It's easy to take Roy Oswalt for granted. He's been at the top of the Astros rotation for going on ten years now, and when you put up All Star-caliber numbers with metronome-like consistency, fans can't complain about much. What's more- he doesn't talk much and has left a negligible imprint on the city of Houston because he leaves town so quickly after the season finishes. You almost get the sense that the Wizard wants to be a little mysterious, to not let any fans behind the curtain like we do some ballplayers.
While Wandy Rodriguez has been battling arbitrators, Brett Myers, Bud Norris and Felipe Paulino have had to prepare themselves to begin their first seasons as members of the Astros' starting five. Roy Oswalt has had no adjustments to make really, besides rehabbing from a back injury which appears to be a non issue at this point. His season in 2009 didn't go quite as we've come to expect but he projects to have a solid if not spectacular season in 2010.
One aspect of Oswalt's game saw a pretty dramatic drop off last year and I wanted to figure out why. From 2005-2008, Roy's fastball was one of the strongest parts of his arsenal. After a 2005 season that saw this pitch max out at 27.8 runs better than average, a temporary decline saw a nice rebound in 2008. As I alluded to earlier though, 2009 was not a stellar year for Oswalt and the strength of his fastball was no different.
Just one run above average? This was a drop of epic proportions which didn't have an immediate answer considering how his velocity remained constant across the board. I don't know if that would have been the obvious answer but it certainly is the most popular means of explanation for diminished results from a veteran starting pitcher. Fortunately for Oswalt, this wasn't the case, but unfortunately for this me, my answer was still alluding me.
It's my understanding that "runs above average" means that the result of every fastball Roy Oswalt threw in 2009 is compared against a league wide average. Since Oswalt threw more fastballs per season than the average pitcher, the sheer volume undoubtedly helped pad his fastball value. In 2009, his fastball percentage was the lowest of his career at 60.8%. It just doesn't make much sense as to why he would just stop throwing his fastball at his 2001-2008 levels. His GB/FB ratio suffered as well last year, falling to it's lowest at any point in his career.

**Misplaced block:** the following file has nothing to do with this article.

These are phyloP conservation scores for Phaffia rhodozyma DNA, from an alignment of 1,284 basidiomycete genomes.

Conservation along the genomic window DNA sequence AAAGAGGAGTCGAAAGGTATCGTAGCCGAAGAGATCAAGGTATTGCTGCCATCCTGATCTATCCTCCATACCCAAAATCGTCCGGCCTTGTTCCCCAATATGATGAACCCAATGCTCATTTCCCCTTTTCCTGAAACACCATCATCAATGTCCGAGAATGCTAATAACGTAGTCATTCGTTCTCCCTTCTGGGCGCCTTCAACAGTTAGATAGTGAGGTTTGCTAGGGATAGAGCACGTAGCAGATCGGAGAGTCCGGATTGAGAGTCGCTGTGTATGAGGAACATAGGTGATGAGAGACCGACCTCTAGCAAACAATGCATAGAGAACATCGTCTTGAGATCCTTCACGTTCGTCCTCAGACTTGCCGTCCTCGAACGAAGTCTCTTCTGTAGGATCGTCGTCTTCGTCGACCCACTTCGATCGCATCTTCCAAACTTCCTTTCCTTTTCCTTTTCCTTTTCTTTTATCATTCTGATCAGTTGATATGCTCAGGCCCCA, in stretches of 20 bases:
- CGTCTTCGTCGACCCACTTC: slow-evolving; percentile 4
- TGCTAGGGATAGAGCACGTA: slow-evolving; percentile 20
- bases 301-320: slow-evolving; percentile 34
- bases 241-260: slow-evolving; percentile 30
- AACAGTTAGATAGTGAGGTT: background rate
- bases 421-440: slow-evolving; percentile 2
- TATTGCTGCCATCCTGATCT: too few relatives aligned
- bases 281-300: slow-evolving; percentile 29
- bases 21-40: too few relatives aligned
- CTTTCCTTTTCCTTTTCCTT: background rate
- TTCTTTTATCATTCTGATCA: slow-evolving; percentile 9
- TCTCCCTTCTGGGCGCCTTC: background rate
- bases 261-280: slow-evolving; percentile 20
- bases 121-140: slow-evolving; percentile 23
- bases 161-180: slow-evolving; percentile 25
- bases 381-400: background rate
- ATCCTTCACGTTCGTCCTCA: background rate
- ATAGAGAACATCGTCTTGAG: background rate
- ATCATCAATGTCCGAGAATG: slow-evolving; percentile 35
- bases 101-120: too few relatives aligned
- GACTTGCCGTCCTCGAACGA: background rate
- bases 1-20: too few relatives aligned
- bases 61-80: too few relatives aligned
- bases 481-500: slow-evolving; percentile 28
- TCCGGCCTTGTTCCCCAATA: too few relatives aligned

At this point I had more questions than answers. I barely had an idea of why Roy threw so few fastballs last season, and now I see he induced a lower percentage of ground ball as well. Could these two occurrences be related? Were they somehow involved in the Kennedy assassination? Anything was possible.
Pitch F/X data has been a revelation, allowing the most in-depth analysis of each pitch thrown in any major league baseball game. It's sort of complicated for anyone who's not all that familiar with the concepts involved, so here's a web page devoted to teaching the basics. If you're still not quite there after reading it, don't worry. I won't go that in depth.
Again though, the similarities are striking: swings, swings and misses, foul balls and balls in play all were close percentage wise across both seasons. The aforementioned velocity difference was less than half a mile per hour. More vertical movement in 2009 is actually beneficial for a pitcher like Roy who throws a four seam fastball against like handed batters. The negligible decline in horizontal movement last season meant that his fastball ran in on right handed hitters slightly less. In general though, four seam fastballs don't have that much movement, which allows opposite handed hitters to do fairly well if presented with this pitch. It would definitely be nice to get a pitch type breakdown vs. just lefties, but I don't know if this is possible. At least I couldn't find any source with this information. Best I can do is say that in 2009 and 2008 Oswalt was generally better against left handed batters, contrary to the norm.
I'm sort of at a loss as to why Roy Oswalt didn't throw his fastball as much in 2009, and if that decrease in throwing the pitch led to a majority of it's loss in value when compared to an average pitcher. A slight change in release point, which led to hitters getting tipped off? Or maybe Oswalt lost the feel for his fastball, couldn't locate it within the strike zone, and went with other pitchers as a result. I doubt it after looking at all the information, but it's a possibility.
If nothing else, I've put some data out there, and hopefully one of you ambitious individuals can figure this enigma out. The fate of Roy's fastball hangs in the balance...sort of. Ok, not really...but please figure this out for my sake.